30 January 2015

Malawi: Heavy rains separate hundreds of children from their homes and families

SOS Malawi’s family strengthening program team pushes for interventions to reunify families.

January 30, 2015

Mercy, an SOS FSP beneficiary with her three children, lost parts of her
home to the torrential rains in Malawi.


Families separated and in need of support

Families in SOS Children's Villages - Malawi’s family strengthening program (FSP) have been torn apart. Children have been separated from their parents. As relief agencies assess the damage and humanitarian organizations provide food and medical aid, proper and safe shelter remains challenging.
Phillip Tegha, SOS Malawi’s national FSP coordinator, says at present there are 876 boys and 804 girls in communities around Blantyre and Ngabu who are separated from their families.
“What this means is that boys and girls are not currently living under the same roof as their parents. After their own houses collapsed due to the floods they were placed with neighbors who still had a roof over their head. Even husbands and wives have been separated in this way, finding shelter wherever there is still a space available,” said Tegha.
The country is still reeling after devastating torrential rain and hailstorms left more than 200,000 displaced in the southern region of the African country. President Peter Mutharika declared 15 of the country’s 28 districts disaster areas more than a week ago.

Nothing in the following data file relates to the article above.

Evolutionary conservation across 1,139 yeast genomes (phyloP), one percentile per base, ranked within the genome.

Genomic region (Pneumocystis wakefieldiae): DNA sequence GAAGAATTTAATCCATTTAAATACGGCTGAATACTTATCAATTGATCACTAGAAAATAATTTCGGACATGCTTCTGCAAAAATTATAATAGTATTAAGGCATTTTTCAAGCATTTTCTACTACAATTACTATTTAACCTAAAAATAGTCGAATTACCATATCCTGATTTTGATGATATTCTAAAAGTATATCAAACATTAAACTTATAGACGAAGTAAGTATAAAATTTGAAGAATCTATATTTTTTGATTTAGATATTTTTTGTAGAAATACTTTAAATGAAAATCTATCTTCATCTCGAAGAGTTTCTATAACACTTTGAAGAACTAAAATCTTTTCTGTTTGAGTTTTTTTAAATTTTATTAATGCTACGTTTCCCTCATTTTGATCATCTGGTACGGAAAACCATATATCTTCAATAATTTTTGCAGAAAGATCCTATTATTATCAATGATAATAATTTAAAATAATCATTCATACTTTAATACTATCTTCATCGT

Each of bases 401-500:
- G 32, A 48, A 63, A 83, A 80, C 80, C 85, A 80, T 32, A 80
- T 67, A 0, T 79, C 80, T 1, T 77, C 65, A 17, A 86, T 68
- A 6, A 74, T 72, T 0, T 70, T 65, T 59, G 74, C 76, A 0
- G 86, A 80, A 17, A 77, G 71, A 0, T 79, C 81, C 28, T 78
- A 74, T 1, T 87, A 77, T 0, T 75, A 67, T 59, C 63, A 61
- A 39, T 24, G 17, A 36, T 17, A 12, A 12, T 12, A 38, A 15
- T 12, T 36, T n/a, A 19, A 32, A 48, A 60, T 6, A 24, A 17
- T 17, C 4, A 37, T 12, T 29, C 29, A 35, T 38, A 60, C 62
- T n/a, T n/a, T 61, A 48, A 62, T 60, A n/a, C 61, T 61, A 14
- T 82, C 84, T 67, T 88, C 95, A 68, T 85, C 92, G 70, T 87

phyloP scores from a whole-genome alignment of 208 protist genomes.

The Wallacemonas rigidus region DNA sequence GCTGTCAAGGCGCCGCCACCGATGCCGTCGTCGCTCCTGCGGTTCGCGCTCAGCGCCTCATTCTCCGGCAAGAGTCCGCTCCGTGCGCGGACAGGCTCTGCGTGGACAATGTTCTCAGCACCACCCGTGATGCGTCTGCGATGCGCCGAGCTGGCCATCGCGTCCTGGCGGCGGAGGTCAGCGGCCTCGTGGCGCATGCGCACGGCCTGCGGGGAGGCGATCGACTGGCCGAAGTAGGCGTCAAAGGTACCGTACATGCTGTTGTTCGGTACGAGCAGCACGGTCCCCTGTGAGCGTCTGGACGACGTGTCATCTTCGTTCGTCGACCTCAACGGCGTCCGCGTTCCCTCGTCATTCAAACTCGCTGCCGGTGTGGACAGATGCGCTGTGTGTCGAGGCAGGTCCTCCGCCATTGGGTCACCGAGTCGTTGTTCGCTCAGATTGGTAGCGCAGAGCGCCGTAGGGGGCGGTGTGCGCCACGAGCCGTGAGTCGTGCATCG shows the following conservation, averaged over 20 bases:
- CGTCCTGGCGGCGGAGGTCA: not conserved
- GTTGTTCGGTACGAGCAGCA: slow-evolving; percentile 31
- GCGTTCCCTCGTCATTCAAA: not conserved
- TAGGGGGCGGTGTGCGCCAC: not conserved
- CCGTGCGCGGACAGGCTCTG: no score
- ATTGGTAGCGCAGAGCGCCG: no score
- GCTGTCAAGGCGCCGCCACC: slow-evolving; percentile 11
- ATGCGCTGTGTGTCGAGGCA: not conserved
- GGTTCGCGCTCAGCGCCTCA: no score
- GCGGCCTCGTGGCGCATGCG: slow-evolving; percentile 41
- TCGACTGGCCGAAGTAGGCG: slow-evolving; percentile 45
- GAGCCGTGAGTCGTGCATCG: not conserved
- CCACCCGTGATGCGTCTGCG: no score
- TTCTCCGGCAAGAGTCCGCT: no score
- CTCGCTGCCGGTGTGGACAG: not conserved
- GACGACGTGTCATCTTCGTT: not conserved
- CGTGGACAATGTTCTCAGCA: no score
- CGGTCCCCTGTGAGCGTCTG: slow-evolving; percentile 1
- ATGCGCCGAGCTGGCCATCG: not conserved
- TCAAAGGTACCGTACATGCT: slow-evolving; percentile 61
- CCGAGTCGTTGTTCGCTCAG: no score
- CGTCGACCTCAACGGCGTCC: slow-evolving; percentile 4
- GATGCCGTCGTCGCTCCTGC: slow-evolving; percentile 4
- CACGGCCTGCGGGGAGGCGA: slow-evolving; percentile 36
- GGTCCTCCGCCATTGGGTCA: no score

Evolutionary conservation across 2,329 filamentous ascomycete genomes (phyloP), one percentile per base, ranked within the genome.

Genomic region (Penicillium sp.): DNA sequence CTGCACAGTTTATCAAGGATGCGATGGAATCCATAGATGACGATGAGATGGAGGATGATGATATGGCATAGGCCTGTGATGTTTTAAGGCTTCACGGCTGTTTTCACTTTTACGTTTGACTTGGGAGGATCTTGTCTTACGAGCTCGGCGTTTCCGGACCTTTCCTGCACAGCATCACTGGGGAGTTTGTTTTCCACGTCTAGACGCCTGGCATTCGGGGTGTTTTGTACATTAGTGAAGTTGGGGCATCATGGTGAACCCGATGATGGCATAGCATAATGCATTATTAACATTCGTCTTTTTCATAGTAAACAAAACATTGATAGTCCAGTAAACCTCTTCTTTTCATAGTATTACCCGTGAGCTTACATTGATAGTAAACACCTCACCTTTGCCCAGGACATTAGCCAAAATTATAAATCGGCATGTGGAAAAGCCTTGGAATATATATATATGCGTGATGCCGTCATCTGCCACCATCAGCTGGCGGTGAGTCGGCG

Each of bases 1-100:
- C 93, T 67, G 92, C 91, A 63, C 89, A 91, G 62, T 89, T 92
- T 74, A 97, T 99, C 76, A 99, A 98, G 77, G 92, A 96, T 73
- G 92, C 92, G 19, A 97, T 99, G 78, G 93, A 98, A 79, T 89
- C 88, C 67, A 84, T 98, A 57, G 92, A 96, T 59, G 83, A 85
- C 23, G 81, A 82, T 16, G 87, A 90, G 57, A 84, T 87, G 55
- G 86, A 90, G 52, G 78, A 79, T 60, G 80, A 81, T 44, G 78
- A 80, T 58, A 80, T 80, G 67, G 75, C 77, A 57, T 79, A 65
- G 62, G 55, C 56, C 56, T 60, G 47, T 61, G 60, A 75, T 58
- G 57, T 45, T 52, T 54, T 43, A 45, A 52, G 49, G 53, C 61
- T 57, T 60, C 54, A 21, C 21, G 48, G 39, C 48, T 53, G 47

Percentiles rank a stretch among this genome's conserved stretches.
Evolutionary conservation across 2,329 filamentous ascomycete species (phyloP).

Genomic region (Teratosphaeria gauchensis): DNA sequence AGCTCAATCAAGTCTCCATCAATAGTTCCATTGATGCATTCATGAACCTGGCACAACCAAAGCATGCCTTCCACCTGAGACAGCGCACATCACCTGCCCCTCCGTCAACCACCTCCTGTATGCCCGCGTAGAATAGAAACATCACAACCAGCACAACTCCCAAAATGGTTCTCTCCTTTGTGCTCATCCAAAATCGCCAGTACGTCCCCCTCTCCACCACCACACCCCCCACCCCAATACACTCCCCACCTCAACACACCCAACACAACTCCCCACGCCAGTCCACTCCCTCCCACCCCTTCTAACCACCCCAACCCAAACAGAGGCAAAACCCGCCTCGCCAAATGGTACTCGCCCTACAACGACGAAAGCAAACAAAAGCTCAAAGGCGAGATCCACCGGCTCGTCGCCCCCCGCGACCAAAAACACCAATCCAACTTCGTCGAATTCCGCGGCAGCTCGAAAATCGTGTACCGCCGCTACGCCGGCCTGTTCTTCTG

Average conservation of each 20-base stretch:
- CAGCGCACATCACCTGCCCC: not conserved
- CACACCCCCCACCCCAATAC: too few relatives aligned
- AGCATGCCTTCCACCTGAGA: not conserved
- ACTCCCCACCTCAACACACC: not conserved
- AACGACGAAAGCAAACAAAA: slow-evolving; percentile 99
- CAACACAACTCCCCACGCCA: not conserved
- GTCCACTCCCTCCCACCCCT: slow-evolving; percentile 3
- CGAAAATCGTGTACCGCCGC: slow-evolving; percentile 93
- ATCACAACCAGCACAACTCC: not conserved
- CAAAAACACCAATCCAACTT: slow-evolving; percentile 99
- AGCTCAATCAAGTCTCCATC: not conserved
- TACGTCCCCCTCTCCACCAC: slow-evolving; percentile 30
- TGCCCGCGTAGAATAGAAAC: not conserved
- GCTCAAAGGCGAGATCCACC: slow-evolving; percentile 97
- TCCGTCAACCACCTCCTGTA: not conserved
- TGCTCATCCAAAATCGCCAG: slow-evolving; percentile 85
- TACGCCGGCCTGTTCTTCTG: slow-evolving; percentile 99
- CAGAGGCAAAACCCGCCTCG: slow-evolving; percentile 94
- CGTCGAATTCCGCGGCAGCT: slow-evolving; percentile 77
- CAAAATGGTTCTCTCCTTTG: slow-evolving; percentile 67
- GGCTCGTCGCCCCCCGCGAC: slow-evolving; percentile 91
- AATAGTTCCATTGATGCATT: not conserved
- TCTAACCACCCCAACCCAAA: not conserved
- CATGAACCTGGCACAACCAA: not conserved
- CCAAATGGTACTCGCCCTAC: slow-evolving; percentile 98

On Monday, January 27, he appealed to the international community to help Malawians, reported Voice of America (VoA). “I appeal for humanitarian assistance from the international donor community, the relevant United Nations agencies, the non-governmental organizations, the local private sector as well as all fellow citizens of goodwill, so that, together, we can contribute in alleviating suffering on the part of people affected by the floods," said Mutharika at a news conference in the capital, Lilongwe.
SOS Malawi has heeded the call and following assessments on the ground in Blantyre and Ngabu, the national team has begun directing efforts towards reuniting families.
“It is difficult to operate as a family unit when family members are scattered. We are therefore pushing for interventions to reunify families, which means proper shelter, food and access to medical care,” said Tegha.

Children and families at great risk

The separation of families poses a new set of dangers for children. Emotional, physical and sexual abuse of their children remains a constant fear for parents.
Media outlets report that the majority of children under the age of five in these affected areas are being treated for diarrhea, and that the stagnant water in these areas are attracting mosquitos, increasing malaria risk for a population now mostly without shelter or mosquito nets.

For media inqurieries, please contact Stephanie Rendon at 202.470.5182 or srendon@sos-usa.org

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